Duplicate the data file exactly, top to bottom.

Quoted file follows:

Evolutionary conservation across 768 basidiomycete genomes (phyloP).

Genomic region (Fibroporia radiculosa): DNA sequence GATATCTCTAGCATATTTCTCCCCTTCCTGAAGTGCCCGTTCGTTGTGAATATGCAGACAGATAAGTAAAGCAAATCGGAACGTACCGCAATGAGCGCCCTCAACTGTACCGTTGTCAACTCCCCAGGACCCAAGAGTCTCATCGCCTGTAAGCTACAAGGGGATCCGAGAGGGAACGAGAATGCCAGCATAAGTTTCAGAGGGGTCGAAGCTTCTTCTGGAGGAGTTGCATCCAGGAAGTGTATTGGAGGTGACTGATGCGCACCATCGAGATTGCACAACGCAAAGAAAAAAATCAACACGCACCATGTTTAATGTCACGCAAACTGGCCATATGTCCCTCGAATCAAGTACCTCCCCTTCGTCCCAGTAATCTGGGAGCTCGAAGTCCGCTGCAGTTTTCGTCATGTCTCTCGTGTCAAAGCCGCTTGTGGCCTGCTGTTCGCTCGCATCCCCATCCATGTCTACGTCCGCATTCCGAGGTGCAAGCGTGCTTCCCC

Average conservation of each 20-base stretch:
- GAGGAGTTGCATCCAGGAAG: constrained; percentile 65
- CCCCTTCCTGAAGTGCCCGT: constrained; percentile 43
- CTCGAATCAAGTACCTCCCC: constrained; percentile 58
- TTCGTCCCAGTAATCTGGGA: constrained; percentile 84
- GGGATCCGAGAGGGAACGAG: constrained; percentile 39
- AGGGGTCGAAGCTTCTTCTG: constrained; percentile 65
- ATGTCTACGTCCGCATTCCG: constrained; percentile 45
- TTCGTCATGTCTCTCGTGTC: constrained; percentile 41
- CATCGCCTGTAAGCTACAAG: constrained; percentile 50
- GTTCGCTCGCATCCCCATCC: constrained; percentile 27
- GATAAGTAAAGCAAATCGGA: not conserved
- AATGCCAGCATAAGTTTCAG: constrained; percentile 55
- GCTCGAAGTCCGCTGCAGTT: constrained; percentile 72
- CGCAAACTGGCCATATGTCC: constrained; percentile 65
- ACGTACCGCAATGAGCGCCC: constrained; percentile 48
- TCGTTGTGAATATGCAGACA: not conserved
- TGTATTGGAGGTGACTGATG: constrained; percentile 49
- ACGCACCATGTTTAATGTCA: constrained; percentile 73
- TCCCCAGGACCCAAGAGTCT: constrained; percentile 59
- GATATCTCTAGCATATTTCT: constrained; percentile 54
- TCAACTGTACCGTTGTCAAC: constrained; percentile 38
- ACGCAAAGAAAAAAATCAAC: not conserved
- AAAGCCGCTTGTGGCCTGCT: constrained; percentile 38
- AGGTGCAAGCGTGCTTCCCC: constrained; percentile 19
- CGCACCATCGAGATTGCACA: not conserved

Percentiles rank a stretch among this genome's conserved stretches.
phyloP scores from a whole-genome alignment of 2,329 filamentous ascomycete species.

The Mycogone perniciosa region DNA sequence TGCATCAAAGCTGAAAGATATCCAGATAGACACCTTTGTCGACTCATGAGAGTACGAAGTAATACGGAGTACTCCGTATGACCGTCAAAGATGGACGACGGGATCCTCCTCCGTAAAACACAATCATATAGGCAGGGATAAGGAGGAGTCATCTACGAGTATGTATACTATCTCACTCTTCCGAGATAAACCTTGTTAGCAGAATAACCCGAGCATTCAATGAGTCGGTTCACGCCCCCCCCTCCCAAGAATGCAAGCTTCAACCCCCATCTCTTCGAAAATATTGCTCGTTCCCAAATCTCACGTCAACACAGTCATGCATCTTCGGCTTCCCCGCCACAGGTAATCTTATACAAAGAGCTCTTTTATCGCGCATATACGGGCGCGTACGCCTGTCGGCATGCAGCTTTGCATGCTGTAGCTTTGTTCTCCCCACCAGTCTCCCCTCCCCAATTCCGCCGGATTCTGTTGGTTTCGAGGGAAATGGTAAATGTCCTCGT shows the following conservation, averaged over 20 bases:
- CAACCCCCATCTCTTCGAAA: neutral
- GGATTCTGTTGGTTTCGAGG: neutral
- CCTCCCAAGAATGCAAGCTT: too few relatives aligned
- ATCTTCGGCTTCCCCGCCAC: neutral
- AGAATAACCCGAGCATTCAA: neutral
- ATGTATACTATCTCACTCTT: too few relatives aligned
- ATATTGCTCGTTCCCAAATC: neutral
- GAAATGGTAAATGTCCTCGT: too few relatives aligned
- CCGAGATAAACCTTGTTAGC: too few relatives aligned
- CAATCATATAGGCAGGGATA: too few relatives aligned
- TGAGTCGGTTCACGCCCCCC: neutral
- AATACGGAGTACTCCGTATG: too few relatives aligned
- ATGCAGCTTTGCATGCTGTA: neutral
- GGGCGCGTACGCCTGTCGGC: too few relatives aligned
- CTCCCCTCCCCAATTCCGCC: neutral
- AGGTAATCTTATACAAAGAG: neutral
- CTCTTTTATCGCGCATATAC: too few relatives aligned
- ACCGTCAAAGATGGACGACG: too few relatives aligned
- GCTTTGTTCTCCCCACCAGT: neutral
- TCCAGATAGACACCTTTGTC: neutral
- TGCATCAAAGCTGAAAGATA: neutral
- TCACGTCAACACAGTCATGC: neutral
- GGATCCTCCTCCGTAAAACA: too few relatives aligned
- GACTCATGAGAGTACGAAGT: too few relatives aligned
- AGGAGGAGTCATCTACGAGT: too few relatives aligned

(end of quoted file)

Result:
Evolutionary conservation across 768 basidiomycete genomes (phyloP).

Genomic region (Fibroporia radiculosa): DNA sequence GATATCTCTAGCATATTTCTCCCCTTCCTGAAGTGCCCGTTCGTTGTGAATATGCAGACAGATAAGTAAAGCAAATCGGAACGTACCGCAATGAGCGCCCTCAACTGTACCGTTGTCAACTCCCCAGGACCCAAGAGTCTCATCGCCTGTAAGCTACAAGGGGATCCGAGAGGGAACGAGAATGCCAGCATAAGTTTCAGAGGGGTCGAAGCTTCTTCTGGAGGAGTTGCATCCAGGAAGTGTATTGGAGGTGACTGATGCGCACCATCGAGATTGCACAACGCAAAGAAAAAAATCAACACGCACCATGTTTAATGTCACGCAAACTGGCCATATGTCCCTCGAATCAAGTACCTCCCCTTCGTCCCAGTAATCTGGGAGCTCGAAGTCCGCTGCAGTTTTCGTCATGTCTCTCGTGTCAAAGCCGCTTGTGGCCTGCTGTTCGCTCGCATCCCCATCCATGTCTACGTCCGCATTCCGAGGTGCAAGCGTGCTTCCCC

Average conservation of each 20-base stretch:
- GAGGAGTTGCATCCAGGAAG: constrained; percentile 65
- CCCCTTCCTGAAGTGCCCGT: constrained; percentile 43
- CTCGAATCAAGTACCTCCCC: constrained; percentile 58
- TTCGTCCCAGTAATCTGGGA: constrained; percentile 84
- GGGATCCGAGAGGGAACGAG: constrained; percentile 39
- AGGGGTCGAAGCTTCTTCTG: constrained; percentile 65
- ATGTCTACGTCCGCATTCCG: constrained; percentile 45
- TTCGTCATGTCTCTCGTGTC: constrained; percentile 41
- CATCGCCTGTAAGCTACAAG: constrained; percentile 50
- GTTCGCTCGCATCCCCATCC: constrained; percentile 27
- GATAAGTAAAGCAAATCGGA: not conserved
- AATGCCAGCATAAGTTTCAG: constrained; percentile 55
- GCTCGAAGTCCGCTGCAGTT: constrained; percentile 72
- CGCAAACTGGCCATATGTCC: constrained; percentile 65
- ACGTACCGCAATGAGCGCCC: constrained; percentile 48
- TCGTTGTGAATATGCAGACA: not conserved
- TGTATTGGAGGTGACTGATG: constrained; percentile 49
- ACGCACCATGTTTAATGTCA: constrained; percentile 73
- TCCCCAGGACCCAAGAGTCT: constrained; percentile 59
- GATATCTCTAGCATATTTCT: constrained; percentile 54
- TCAACTGTACCGTTGTCAAC: constrained; percentile 38
- ACGCAAAGAAAAAAATCAAC: not conserved
- AAAGCCGCTTGTGGCCTGCT: constrained; percentile 38
- AGGTGCAAGCGTGCTTCCCC: constrained; percentile 19
- CGCACCATCGAGATTGCACA: not conserved

Percentiles rank a stretch among this genome's conserved stretches.
phyloP scores from a whole-genome alignment of 2,329 filamentous ascomycete species.

The Mycogone perniciosa region DNA sequence TGCATCAAAGCTGAAAGATATCCAGATAGACACCTTTGTCGACTCATGAGAGTACGAAGTAATACGGAGTACTCCGTATGACCGTCAAAGATGGACGACGGGATCCTCCTCCGTAAAACACAATCATATAGGCAGGGATAAGGAGGAGTCATCTACGAGTATGTATACTATCTCACTCTTCCGAGATAAACCTTGTTAGCAGAATAACCCGAGCATTCAATGAGTCGGTTCACGCCCCCCCCTCCCAAGAATGCAAGCTTCAACCCCCATCTCTTCGAAAATATTGCTCGTTCCCAAATCTCACGTCAACACAGTCATGCATCTTCGGCTTCCCCGCCACAGGTAATCTTATACAAAGAGCTCTTTTATCGCGCATATACGGGCGCGTACGCCTGTCGGCATGCAGCTTTGCATGCTGTAGCTTTGTTCTCCCCACCAGTCTCCCCTCCCCAATTCCGCCGGATTCTGTTGGTTTCGAGGGAAATGGTAAATGTCCTCGT shows the following conservation, averaged over 20 bases:
- CAACCCCCATCTCTTCGAAA: neutral
- GGATTCTGTTGGTTTCGAGG: neutral
- CCTCCCAAGAATGCAAGCTT: too few relatives aligned
- ATCTTCGGCTTCCCCGCCAC: neutral
- AGAATAACCCGAGCATTCAA: neutral
- ATGTATACTATCTCACTCTT: too few relatives aligned
- ATATTGCTCGTTCCCAAATC: neutral
- GAAATGGTAAATGTCCTCGT: too few relatives aligned
- CCGAGATAAACCTTGTTAGC: too few relatives aligned
- CAATCATATAGGCAGGGATA: too few relatives aligned
- TGAGTCGGTTCACGCCCCCC: neutral
- AATACGGAGTACTCCGTATG: too few relatives aligned
- ATGCAGCTTTGCATGCTGTA: neutral
- GGGCGCGTACGCCTGTCGGC: too few relatives aligned
- CTCCCCTCCCCAATTCCGCC: neutral
- AGGTAATCTTATACAAAGAG: neutral
- CTCTTTTATCGCGCATATAC: too few relatives aligned
- ACCGTCAAAGATGGACGACG: too few relatives aligned
- GCTTTGTTCTCCCCACCAGT: neutral
- TCCAGATAGACACCTTTGTC: neutral
- TGCATCAAAGCTGAAAGATA: neutral
- TCACGTCAACACAGTCATGC: neutral
- GGATCCTCCTCCGTAAAACA: too few relatives aligned
- GACTCATGAGAGTACGAAGT: too few relatives aligned
- AGGAGGAGTCATCTACGAGT: too few relatives aligned